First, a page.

In another case, the FDA, in October 2018, issued a safety alert that Medtronic was issuing a software update to address a safety risk caused by cyber security vulnerabilities associated with the internet connection between Carelink 2090 and Carelink Encore 29901 programmers. These were used to download software from the Medtronic SDN. This update was a voluntary recall by the manufacturer to address the safety risk.
There have been other warnings of software glitches. On April 11, 2018, the FDA approved a firmware update that was intended as a corrective action to reduce the risk of patient harm due to premature battery depletion and potential exploitation of cyber security vulnerabilities for certain Abbott ICDs (implantable cardiac defibrillators) and CRT-Ds (cardiac resynchronisation devices). “Firmware” is a specific type of software embedded in the hardware of a medical device (e.g. a component in the defibrillator).
It was in January 2016 that the FDA issued guidance outlining important steps that medical device manufacturers should take to continually address cyber security risks to keep patients safe and better protect public health. While manufacturers can incorporate controls in the design of a product to help prevent these risks, it is essential that they also consider improvements during maintenance of devices. The evolving nature of cyber threats means risks may arise throughout a device’s entire lifecycle.
All medical devices that use software and are connected to hospital and healthcare organisations’ networks have vulnerabilities—some we can proactively protect against, while others require vigilant monitoring and timely remediation. The FDA guidance also addresses the importance of information-sharing via participation in an Information Sharing Analysis Organisation (ISAO), a collaborative group in which public and private-sector members share cyber security information.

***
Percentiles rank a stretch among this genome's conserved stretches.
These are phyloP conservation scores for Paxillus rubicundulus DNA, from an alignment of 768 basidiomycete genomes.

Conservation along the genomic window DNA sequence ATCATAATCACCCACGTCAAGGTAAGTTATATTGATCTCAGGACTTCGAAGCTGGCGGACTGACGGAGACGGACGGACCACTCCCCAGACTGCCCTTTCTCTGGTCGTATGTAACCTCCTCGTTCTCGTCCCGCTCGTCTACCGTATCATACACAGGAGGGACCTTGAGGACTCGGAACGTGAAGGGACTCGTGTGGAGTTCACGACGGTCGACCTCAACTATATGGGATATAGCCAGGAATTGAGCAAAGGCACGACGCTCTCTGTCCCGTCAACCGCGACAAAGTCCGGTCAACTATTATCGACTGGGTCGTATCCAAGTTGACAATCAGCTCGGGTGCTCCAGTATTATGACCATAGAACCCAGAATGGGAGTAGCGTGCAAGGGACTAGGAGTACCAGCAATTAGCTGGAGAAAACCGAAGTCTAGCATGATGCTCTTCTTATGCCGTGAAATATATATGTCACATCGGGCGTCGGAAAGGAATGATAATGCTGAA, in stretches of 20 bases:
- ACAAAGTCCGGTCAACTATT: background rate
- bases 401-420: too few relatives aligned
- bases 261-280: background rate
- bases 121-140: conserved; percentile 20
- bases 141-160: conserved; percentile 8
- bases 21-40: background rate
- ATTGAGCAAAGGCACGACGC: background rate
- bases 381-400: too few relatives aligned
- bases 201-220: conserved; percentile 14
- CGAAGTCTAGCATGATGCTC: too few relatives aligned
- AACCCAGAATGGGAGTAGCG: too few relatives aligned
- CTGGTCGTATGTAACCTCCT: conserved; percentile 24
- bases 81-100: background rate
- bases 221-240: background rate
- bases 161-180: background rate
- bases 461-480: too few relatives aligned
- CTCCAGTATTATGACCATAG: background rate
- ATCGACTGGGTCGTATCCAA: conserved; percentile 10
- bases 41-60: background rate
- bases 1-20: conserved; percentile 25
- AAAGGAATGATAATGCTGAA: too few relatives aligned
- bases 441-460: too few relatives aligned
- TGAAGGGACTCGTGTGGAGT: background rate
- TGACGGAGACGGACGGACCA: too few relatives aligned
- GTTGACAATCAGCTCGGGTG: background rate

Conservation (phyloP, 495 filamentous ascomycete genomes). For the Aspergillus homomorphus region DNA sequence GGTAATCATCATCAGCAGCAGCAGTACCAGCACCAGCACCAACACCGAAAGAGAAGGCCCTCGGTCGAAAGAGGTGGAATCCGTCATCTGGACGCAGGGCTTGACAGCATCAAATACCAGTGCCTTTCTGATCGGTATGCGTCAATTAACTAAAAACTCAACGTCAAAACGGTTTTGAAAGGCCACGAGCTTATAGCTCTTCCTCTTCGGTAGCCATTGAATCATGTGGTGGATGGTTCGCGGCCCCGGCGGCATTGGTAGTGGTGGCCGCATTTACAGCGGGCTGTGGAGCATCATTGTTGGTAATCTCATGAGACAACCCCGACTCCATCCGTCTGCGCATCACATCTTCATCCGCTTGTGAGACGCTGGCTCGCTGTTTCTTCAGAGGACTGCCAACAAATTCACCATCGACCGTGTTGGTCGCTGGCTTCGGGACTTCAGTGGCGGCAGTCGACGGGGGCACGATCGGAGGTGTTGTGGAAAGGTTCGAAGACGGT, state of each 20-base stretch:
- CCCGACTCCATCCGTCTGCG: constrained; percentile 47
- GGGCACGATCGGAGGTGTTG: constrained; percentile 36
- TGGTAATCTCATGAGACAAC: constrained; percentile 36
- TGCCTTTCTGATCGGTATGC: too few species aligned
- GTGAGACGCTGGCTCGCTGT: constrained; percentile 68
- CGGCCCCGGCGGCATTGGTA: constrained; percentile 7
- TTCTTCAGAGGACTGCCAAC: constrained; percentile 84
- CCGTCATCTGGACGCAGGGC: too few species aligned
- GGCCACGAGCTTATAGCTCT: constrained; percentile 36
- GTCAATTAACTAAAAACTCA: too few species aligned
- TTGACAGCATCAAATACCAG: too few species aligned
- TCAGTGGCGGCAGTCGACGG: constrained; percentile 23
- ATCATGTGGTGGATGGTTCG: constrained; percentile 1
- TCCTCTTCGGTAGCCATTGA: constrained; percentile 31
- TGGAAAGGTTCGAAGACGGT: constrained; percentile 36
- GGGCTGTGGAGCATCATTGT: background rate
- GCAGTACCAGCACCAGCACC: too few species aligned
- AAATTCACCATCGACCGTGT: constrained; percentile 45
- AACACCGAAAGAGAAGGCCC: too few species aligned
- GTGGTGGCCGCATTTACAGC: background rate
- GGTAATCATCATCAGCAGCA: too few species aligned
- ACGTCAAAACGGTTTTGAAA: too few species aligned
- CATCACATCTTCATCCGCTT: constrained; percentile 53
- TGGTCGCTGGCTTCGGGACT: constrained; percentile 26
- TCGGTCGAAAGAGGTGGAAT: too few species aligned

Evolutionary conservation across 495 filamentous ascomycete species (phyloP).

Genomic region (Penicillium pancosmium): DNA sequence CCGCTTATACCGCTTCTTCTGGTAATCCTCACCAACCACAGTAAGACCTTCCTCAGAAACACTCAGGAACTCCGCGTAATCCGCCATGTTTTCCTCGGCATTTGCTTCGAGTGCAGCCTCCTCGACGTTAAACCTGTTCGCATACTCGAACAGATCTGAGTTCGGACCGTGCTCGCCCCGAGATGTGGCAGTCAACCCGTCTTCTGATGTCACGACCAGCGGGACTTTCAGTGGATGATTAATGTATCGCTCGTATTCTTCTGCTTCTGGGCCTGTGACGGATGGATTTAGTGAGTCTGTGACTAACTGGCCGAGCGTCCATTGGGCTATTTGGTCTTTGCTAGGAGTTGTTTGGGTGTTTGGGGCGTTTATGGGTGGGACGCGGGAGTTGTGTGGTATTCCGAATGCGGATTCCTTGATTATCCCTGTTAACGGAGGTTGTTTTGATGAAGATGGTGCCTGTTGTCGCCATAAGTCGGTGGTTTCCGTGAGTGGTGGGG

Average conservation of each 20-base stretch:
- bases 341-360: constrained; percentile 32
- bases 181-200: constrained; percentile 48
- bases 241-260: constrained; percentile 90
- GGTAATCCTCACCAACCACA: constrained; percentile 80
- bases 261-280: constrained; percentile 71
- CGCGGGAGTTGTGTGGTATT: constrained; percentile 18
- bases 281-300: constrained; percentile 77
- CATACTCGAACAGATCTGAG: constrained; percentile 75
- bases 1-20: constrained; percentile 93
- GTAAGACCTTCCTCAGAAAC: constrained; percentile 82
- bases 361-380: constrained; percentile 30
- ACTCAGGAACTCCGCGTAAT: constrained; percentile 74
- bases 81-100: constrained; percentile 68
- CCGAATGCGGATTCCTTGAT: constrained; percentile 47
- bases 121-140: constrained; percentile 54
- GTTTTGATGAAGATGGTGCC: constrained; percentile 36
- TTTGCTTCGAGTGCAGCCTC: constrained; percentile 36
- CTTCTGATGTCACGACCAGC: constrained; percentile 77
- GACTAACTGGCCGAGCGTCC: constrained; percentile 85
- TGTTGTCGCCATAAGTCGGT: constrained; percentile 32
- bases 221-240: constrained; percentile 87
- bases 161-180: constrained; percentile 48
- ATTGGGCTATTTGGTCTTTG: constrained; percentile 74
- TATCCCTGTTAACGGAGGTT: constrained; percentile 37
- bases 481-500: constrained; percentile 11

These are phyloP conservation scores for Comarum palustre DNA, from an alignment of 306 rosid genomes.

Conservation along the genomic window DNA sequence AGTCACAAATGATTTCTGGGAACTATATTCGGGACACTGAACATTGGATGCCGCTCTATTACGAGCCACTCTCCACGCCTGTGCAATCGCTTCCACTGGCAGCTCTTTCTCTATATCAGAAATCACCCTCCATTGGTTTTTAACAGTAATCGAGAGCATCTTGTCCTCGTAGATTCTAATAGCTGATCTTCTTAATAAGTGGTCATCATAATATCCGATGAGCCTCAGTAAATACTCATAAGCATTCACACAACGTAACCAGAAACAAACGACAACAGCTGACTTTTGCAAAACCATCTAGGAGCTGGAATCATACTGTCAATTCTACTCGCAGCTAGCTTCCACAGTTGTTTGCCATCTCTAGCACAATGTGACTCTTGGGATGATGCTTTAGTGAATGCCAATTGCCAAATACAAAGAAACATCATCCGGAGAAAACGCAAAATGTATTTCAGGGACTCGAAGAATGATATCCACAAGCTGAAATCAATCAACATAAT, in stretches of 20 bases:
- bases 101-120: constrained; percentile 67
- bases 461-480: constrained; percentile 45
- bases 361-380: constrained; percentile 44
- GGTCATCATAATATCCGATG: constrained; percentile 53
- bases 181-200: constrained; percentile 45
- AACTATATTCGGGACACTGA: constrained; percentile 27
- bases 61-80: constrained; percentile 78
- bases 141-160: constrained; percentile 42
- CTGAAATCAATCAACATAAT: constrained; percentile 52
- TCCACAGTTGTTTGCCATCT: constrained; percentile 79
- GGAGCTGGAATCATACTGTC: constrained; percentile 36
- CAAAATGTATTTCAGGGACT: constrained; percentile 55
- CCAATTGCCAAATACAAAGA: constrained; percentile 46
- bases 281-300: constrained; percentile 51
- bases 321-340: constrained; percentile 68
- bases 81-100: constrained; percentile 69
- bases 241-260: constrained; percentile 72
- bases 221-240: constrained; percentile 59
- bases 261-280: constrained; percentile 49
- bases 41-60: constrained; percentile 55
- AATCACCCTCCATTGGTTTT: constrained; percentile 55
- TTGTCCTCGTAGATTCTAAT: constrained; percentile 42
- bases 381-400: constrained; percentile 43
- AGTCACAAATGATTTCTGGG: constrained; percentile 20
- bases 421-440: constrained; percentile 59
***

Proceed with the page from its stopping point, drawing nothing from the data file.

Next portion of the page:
The draft guidance indicates that in cases where the vulnerability is quickly addressed in a way that sufficiently reduces the risk of harm to patients, the FDA does not intend to enforce urgent reporting of the vulnerability to the agency if certain conditions are met.
These conditions include: there are no serious adverse events or deaths associated with the vulnerability; within 30 days of learning of the vulnerability, the manufacturer notifies users and implements changes that reduce the risk to an acceptable level and the manufacturer is a participating member of an ISAO and reports the vulnerability, its assessment and remediation to it.
Medical device manufacturers (MDMs) and healthcare delivery organisations (HDOs) should take steps to ensure that appropriate safeguards are in place. While MDMs should remain vigilant about identifying the risks and hazards associated with their medical devices, HDOs should evaluate their network security and protect their hospital systems.
Chapter XI, Section 66 of the Information Technology (IT) Act, 2000, particularly deals with the act of hacking. Section 66 (1) defines a “hack” as any person who dishonestly or fraudulently does any act referred to in Section 43, which deals with hacking. Section 66 (2) prescribes the punishment for it. Under the Act, hacking is a punishable offence in India with imprisonment up to three years, or with a fine up to Rs 2 lakh, or with both.
Though concerns have been raised in India regarding the potential for cyber interference with medical devices, generally, this has not been shown to be a clinical concern. But it is better to be safe than sorry.